Are these really the actions of a spiritual giant? According to scripture, yes. What’s encouraging about the life of Hezekiah isn’t his overwhelming spirituality, but his constant devotion in spite of himself. He doesn’t always make the right first choice, but in every instance he ultimately chooses God and at the end of his life he is remembered for it. That’s inspiring, isn’t it? Alexander Pope famously wrote, “To err is human; to forgive, divine.” Maybe he read about Hezekiah. With all the mistakes and errant first choices we make in life, it is hopeful and helpful to know that God still cares and is willing to redeem us anyway if we’ll just remember to turn back to him.

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Vandalism at the BSU

At some point during Spring Break a graffiti artist tagged the storage shed behind the BSU. “Ethos” covered two walls facing away from the building and our trash dumpster. When it was discovered, The Joplin Police department were informed and an officer came out to take pictures and file a report. Last weekend, “Ethos” returned and tagged the south wall of the shed and the phone meter. He was, apparently, in a hurry the second time out because he obviously put much less effort into it. The second incident was also turned in to JPD and added as an attachment to the original report.

West wall

North wall

Dumpster

South wall, round 2

Phone meter, round 2

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Spring Break 2017: St. Louis, MO Pt.5

Our last day in St. Louis. We had so many positive conversations from Monday through Wednesday that we decided to add a special event to the Thursday afternoon calendar, a meeting with some of the students who showed an interest in starting a new ministry at Washington University. We made the decision on Wednesday night, before spending our 4th day on campus, so hopes were high, but even if we weren’t able to pull it off, the fact that we had enough response to try was a victory in and of itself.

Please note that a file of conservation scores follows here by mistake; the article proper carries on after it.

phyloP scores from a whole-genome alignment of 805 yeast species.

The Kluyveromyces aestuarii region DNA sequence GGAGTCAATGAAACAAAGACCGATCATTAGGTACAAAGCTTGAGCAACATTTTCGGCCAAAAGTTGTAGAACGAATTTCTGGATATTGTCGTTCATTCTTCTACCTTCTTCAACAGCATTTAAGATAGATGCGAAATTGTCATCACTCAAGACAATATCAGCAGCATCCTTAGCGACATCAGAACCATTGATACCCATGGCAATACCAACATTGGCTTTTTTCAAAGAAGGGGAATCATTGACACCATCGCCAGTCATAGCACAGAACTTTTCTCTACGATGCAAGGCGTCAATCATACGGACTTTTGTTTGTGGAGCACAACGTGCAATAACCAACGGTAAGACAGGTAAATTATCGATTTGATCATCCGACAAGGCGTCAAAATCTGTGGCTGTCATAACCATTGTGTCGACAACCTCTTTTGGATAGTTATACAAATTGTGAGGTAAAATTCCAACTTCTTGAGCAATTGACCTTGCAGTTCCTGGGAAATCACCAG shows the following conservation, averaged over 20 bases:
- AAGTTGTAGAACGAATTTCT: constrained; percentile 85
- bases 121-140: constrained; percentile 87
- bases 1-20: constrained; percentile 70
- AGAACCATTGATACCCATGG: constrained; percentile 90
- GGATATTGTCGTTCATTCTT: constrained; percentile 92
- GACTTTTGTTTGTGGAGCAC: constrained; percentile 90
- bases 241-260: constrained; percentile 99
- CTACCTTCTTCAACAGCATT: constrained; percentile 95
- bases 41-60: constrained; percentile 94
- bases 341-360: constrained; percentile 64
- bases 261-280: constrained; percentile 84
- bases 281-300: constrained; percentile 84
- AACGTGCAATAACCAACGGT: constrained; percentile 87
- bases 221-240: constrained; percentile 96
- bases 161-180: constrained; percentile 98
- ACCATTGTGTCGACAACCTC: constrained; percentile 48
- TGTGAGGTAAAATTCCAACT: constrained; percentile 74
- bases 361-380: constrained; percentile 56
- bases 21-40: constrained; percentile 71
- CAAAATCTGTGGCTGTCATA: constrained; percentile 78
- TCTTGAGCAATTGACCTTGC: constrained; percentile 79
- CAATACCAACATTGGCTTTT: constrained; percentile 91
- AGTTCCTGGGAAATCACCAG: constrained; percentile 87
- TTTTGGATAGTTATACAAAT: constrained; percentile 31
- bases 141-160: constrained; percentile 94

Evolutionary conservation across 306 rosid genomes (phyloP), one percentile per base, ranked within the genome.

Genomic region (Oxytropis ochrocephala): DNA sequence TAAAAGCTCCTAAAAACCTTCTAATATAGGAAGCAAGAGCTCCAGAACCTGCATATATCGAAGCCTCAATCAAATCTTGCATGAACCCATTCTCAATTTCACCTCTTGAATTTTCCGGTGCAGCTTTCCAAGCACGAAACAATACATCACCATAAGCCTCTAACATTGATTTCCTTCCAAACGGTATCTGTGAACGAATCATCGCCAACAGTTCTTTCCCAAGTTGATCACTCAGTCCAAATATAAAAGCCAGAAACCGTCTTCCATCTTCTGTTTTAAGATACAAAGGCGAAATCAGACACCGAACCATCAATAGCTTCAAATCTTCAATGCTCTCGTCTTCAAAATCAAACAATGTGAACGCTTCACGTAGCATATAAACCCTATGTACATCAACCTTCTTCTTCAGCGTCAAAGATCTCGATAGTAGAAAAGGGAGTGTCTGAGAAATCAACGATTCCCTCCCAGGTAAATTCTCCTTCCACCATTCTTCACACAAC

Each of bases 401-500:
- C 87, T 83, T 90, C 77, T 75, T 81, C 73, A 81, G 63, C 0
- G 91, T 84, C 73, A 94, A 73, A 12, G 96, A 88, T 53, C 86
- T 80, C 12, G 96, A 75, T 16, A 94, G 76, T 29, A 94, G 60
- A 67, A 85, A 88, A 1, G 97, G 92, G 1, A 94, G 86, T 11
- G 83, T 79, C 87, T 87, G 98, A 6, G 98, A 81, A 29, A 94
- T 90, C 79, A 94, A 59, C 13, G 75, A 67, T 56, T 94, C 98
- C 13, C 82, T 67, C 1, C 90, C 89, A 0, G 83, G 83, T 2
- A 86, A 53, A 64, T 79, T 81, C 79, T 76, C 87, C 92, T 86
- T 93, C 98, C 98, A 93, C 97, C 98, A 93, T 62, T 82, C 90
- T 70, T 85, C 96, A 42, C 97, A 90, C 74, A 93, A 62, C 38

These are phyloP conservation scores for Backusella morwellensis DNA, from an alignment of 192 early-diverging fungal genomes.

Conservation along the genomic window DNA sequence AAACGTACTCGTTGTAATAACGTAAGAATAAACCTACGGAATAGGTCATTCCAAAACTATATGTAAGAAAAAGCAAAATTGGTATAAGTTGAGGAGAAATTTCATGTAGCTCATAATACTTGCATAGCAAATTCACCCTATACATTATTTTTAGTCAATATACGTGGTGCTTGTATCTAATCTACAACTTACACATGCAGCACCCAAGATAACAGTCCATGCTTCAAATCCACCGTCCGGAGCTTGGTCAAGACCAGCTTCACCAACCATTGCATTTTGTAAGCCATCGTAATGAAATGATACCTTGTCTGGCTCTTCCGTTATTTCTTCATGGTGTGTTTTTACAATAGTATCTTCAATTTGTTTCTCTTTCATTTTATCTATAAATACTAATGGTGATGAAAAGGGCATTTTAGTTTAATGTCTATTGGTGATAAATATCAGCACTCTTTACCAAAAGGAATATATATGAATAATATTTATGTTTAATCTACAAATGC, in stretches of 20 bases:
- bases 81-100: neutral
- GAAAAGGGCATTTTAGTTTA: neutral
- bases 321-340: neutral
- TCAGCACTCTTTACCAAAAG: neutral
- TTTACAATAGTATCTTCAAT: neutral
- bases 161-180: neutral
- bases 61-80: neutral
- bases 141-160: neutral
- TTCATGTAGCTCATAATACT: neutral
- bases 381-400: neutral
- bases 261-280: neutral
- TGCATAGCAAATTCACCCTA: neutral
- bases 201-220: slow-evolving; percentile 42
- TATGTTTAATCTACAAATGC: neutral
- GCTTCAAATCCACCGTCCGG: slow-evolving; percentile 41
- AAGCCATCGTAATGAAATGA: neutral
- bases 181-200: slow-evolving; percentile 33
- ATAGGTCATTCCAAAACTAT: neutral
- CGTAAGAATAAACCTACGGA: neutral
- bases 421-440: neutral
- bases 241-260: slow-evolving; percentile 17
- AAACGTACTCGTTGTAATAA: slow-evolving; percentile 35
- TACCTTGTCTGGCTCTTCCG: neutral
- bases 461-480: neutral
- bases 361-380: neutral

Students from NMSU, MSSU and WU gathered to talk and pray together about starting a new ministry on the WU campus.

Clearly, there is a hunger, a desire for something more that burns in the hearts of many of Wash U’s students.

In our final briefing, we took time to summarize our impressions of the week and personalize the experience by asking questions of ourselves.

MBC Collegiate Strategist Travis Hamm leads students through the final debrief.

What did we learn? What will we take home? How will we use this later? The responses were great to hear as students talked about the ways they were challenged, stretched and grown by their time on campus. Overcoming interpersonal conflicts, personal fears and physical limitations, they did everything they were asked without grumbling and complaining (at least, not complaining too much) and along the way laid the groundwork for a possible new campus ministry.